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Party not under a duty to correct another Party's misunderstanding of its Case

In CIM v CIN [2021] SGHC 75, the Singapore High Court held that there is no duty for a party to correct an opponent's incorrect understanding of its case in an arbitration.

CIM, the respondent in the arbitration to set aside an arbitral award partly because CIN's counsel did not correct its misunderstanding of CIN's case expressed during the hearing, wherein CIN made vague references to a certain argument in its written submissions. When CIM's counsel stated her understanding of the argument, which was wrong, the opponent counsel did not correct her but made the argument plainly in final written submissions, which the tribunal accepted. CIM later applied to set aside the award, claiming that it was denied procedural fairness by not being properly informed of its opponent's case.

The court disagreed and held that the loser's failure to appreciate the argument was of its own doing. The court had the following to say:

  • A party should invite the tribunal to seek a formal confirmation or clarification of another party's position.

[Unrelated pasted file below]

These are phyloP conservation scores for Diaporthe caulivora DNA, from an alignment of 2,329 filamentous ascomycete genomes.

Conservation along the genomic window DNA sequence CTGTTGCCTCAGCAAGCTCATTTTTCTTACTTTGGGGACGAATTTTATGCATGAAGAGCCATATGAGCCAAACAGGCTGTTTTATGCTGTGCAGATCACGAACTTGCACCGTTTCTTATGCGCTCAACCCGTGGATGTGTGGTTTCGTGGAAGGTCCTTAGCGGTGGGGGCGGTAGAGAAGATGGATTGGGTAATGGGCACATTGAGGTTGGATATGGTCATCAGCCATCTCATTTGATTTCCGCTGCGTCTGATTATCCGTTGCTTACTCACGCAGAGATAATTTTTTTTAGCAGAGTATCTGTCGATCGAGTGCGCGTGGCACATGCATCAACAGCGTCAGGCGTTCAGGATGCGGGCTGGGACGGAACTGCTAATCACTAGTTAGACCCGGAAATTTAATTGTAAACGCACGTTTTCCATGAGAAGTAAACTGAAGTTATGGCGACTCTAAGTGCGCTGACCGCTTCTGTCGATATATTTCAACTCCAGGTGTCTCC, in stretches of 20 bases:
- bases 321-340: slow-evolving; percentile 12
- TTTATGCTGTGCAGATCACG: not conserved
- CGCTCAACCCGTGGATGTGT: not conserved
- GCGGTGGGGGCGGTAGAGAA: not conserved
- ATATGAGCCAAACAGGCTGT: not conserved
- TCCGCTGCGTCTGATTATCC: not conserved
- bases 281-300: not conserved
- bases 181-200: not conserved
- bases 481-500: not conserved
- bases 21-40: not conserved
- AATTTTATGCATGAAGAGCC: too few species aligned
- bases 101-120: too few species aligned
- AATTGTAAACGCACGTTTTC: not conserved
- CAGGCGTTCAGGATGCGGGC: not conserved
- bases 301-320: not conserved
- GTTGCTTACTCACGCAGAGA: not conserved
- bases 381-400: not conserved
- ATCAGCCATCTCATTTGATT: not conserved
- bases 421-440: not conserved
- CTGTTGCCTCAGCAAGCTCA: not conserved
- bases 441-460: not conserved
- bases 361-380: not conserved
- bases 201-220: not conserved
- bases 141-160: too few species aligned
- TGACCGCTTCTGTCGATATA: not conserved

• It would be burdensome for a party to read the mind of the opponent and find that there was a genuine misunderstanding of its case.

  • A duty of intervention and correction should not be imposed on a party because not every expression of misunderstanding can be taken at face value.

  • Parties are responsible for arguing their own case, not for ensuring that the other side meets their case.

This decision serves as a reminder for parties to be alert against any vague submissions. In the event of any doubt, the party should formally ask for clarification from their opponent, to prevent any further misunderstandings.

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